The majority in society - the workers and poor and oppressed masses, and minorities, have had a wake-up call that their interests are not expressed via capitalist parties or the parliamentarians who claim to act on their behalf. This crisis has certainly opened up an enormous political vacuum.

If the anarchic situation created by the capitalist parties persists, then it can further deepen the resentment that exists among workers, particularly the urban workers and youth. This can lead to a situation where the masses may be pushed to take to the streets in defiance of all the wings of the capitalist parties. However, in the absence of mass workers’ organisations capable of articulating and expressing the demands of the mass of the population, racists and violent populist forces could begin to dominate. The bourgeois class has presently no way of holding on to power other than controlling the population through inciting various divisions.

Hence it is extremely important that all workers’ organisations and the left take immediate action. We are calling on all trade unions, working class youth, oppressed Tamil people to come forward to form a united force against all capitalist cliques and to put forward an alternative anti-capitalist socialist programme.

In the current situation, it is clear that there is no way out for the struggling masses, if they continue to be ruled by the capitalist and landlord class whose only interest is to remain in power by any means to benefit their own class. People should refuse to be cannon-fodder for either wing of the capitalists. When they call on the people to come to the street, they do so only to defend their position of power.

Platform for action

Instead we, the workers and oppressed sections, should act to take power into our own hands. Workers and all oppressed sections forming an alliance at this stage can create an alternative power base that can begin to challenge the mayhem that is imposed upon us by the capitalists. Trade unions should call for the setting up of committees in their workplaces and come forward to form a national platform of action to organise strikes and other joint activities.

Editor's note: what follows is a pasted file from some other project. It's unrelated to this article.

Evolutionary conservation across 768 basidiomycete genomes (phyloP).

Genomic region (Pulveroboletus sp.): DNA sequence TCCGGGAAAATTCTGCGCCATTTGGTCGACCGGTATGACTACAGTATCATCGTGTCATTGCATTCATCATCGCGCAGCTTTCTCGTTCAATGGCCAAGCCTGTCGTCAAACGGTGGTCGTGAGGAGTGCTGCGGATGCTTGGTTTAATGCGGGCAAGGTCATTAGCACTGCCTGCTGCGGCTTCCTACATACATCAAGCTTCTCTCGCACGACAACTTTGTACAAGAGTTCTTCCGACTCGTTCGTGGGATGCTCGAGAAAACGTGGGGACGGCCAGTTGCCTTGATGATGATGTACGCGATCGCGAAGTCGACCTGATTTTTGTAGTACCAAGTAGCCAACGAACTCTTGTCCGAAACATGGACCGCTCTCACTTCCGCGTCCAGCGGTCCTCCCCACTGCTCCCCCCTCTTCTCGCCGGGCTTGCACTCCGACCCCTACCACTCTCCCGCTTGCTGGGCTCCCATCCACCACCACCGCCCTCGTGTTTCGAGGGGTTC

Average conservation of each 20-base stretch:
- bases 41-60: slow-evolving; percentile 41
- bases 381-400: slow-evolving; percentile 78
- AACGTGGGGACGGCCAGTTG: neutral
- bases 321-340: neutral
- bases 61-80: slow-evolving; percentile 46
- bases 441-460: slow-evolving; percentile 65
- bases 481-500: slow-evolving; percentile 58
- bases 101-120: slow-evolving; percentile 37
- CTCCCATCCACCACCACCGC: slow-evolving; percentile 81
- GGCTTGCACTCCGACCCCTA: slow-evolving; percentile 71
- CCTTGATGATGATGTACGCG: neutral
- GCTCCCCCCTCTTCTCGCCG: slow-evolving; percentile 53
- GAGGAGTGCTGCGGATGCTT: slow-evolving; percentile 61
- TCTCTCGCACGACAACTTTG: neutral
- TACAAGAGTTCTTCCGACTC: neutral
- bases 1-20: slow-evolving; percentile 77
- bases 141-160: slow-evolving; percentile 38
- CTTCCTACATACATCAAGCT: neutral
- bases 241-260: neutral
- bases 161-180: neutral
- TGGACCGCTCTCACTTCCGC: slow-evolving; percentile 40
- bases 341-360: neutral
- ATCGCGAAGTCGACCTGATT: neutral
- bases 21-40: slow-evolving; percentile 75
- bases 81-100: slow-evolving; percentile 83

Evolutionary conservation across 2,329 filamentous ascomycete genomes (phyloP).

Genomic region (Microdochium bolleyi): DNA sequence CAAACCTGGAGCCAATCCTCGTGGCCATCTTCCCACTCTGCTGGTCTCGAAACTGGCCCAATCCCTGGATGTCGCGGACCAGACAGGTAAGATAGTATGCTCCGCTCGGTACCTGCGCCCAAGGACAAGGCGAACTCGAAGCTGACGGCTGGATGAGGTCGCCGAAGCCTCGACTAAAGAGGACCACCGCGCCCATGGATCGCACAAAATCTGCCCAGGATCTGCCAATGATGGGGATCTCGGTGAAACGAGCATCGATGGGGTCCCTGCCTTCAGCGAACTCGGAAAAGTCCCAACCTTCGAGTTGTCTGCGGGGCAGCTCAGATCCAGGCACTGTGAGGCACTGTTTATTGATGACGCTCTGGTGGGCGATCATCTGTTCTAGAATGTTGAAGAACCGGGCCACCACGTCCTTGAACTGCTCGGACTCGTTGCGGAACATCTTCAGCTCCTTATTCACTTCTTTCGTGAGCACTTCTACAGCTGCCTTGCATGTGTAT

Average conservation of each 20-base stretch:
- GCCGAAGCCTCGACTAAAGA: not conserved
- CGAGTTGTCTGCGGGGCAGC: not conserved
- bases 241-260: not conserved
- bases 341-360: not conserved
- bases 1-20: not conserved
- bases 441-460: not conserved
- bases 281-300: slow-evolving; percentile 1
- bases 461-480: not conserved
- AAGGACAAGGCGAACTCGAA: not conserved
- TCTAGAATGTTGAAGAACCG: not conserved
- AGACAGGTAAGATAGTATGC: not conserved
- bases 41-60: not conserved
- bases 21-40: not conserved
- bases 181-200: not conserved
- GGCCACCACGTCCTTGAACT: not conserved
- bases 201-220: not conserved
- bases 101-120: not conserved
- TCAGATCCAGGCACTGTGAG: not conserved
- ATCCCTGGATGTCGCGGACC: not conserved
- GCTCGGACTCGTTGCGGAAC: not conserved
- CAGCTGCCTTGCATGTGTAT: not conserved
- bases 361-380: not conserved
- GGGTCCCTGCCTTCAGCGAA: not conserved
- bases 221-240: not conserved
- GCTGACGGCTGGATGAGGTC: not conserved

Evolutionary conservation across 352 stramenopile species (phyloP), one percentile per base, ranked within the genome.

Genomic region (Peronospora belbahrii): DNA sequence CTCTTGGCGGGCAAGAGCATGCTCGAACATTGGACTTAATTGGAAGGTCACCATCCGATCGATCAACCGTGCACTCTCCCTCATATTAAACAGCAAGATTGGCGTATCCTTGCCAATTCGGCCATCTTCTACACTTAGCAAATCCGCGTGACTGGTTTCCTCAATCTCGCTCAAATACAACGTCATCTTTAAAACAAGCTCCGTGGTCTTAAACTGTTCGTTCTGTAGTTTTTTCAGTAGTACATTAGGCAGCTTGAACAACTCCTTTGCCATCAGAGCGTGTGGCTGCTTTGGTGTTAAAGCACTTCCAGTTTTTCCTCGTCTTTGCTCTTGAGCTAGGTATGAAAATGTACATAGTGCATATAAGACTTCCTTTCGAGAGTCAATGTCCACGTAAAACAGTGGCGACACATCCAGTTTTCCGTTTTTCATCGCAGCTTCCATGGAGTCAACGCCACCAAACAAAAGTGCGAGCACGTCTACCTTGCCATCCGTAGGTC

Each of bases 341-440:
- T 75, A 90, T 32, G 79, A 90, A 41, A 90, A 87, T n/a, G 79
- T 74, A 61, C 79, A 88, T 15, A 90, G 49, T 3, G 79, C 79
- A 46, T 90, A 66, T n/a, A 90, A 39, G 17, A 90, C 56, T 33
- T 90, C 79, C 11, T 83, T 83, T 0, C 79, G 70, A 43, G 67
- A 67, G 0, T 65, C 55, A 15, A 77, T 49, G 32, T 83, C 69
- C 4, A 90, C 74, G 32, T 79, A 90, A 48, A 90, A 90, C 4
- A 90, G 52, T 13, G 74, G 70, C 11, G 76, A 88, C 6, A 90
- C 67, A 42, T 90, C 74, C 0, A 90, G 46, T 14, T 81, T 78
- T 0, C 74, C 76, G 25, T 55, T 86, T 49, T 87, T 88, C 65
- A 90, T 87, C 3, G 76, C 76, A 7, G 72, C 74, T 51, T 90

None of the wings in the parliament even want to implement the promises of the ‘100 Day Programme’ that brought the coalition to power. None of them is interested in reversing the privatisation offensive that has started recently in all the public sectors. No one talks about a workers-friendly budget that would increase spending on health and education. Our interests are not featured in their battle for power.

• We request all workers and all oppressed sections to reject all the capitalist parties. Say no to Mahinda and say no to Ranil.

• We demand an immediate establishment of a democratic and accountable Constituent Assembly (CA). Elections to the CA could be held across the country in constituencies representing all communities. The CA should allow a full and free discussion to take place on this in order to get an outcome acceptable to all.

• Defence committees should be formed together with the trade union involvement in municipal neighbourhoods and villages to counter any potential violent attacks.

• We call on all unions and left forces to establish a national platform to discuss the way forward.